For example, public pensions increasingly are investing in opaque and illiquid real estate and other alternative funds. These investments involve substantial uncertainty regarding the value of such assets. While industry and GIPS standards permit these managers to unilaterally, subjectively value these assets they manage, such valuations cannot be considered credible by asset owners. After all, the managers are subject to a profound conflict of interest in establishing portfolio values for illiquid assets since they are compensated on the value of those assets through asset-based fees.
Thus, it is potentially misleading for public pensions which hold significant alternative investments (30% or more) to proudly state they have completed rigorous testing and validation of the total fund performance calculation inputs, resulting return and reporting and comply with the industry’s most stringent reporting practices. At a minimum, it is inaccurate to state that there has been “rigorous testing and validation” of the substantial real estate and alternative investment values. Whether public pensions or the real estate and alternative managers comply with voluntary asset management industry reporting practices which permit conflicted manager valuations is irrelevant—that’s not helpful to pension stakeholders.
But GIPS compliance is not the norm for alternative investment managers. As Justin Guthrie, Head of Performance Services at ACA Compliance Group was recently quoted saying:
“When it comes to traditional fixed income and equity mandates, nearly 80 percent of firms are GIPS-compliant. But, in sharp contrast, that statistic for alternative asset managers is less than 5 percent. In an age where institutional investors demand increased transparency across asset classes, I believe private equity firms, hedge funds and the real estate investment industry will find themselves changing their tune around voluntary compliance ahead of the updated 2020 GIPS standards coming in effect. We’ve seen first-hand from our client base that institutional investors are demanding GIPS compliance as a part of the RFP and overall due diligence process from alternative managers, which is precisely why the GIPS executive committee has been working hard to reorient the standards to accommodate a wide array of asset classes.
The world of private equity would particularly benefit from the broad adoption of the GIPS standards, as the industry faces a lack of standardized methodologies and consistency for the presentation of IRR results. There has been much concern around lines of credit and how private equity firms disclose performance results, including differences in the MOIC calculation as well as treatment of affiliated capital- the 2020 GIPS standards provide a framework for consistency, and prevent the comparison of apples to oranges when it comes to reporting results to investors.”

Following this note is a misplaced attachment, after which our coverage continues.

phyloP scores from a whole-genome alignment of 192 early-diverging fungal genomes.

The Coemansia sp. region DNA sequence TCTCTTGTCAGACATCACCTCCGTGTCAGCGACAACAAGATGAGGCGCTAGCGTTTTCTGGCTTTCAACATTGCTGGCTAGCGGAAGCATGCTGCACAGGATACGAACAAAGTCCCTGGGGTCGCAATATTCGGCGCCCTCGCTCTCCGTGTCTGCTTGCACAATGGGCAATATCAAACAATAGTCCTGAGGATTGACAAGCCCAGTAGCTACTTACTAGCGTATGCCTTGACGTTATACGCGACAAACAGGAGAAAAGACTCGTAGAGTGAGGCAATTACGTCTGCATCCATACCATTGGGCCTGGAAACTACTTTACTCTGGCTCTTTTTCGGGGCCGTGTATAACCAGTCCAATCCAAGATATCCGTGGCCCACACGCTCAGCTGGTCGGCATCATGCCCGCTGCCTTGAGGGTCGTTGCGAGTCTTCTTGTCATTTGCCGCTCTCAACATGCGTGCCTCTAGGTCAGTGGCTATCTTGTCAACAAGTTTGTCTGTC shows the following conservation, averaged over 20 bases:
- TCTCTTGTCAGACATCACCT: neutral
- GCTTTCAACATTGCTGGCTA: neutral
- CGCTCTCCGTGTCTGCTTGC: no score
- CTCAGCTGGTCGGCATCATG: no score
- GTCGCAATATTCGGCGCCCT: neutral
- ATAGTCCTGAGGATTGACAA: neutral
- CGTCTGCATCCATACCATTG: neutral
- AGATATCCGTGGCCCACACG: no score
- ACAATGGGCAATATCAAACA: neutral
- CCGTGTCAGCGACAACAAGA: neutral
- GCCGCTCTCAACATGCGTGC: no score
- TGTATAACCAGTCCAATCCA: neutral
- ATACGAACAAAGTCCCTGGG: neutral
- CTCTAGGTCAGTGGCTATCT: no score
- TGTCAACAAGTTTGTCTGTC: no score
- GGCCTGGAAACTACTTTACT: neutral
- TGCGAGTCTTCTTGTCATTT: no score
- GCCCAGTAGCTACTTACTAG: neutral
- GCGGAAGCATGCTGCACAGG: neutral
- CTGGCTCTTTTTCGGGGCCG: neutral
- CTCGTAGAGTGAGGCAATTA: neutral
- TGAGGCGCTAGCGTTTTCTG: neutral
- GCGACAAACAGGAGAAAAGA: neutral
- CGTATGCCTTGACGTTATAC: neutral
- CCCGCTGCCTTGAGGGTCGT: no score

Guthrie’s above statements indicate that GIPS compliance verification is almost exclusively reserved to traditional asset managers. Few alternative asset managers (less than 5 percent, says Guthrie), and even fewer still pensions (only 5, says STRS Ohio), seek GIPS compliance verification services.
Based upon statements by ACA’s GIPS compliance experts that less than 5 percent of alternatives managers are GIPS compliant, it seems likely that most of CalPERS and STRS’ hundreds of alternative investment funds—handling tens of billions in retirement plan assets—are not GIPS compliant.
Further, my research indicates there is no reason to believe GIPS compliant pensions (which are increasingly relying upon alternative investments) are demanding, or the alternative investment managers are themselves voluntarily embracing GIPS compliance standards. That’s not happening. (There has been no response to my STRS Ohio public records request for documents related to alternative manager GIPS compliance; CalPERS has not responded to my questions regarding whether all of its alternative managers are required to be GIPS compliant.)
While GIPS compliance may assist managers in their marketing, it is not at all clear that GIPS compliance verification for pensions which invest a third or more of their assets in alternatives investments (which are generally not GIPS compliant) provides any meaningful benefit to stakeholders, in my opinion. On the other hand, the risk that GIPS compliance representations may be mischaracterized by severely underfunded public pensions subject to increasing public scrutiny, or misunderstood by their stakeholders seems very real.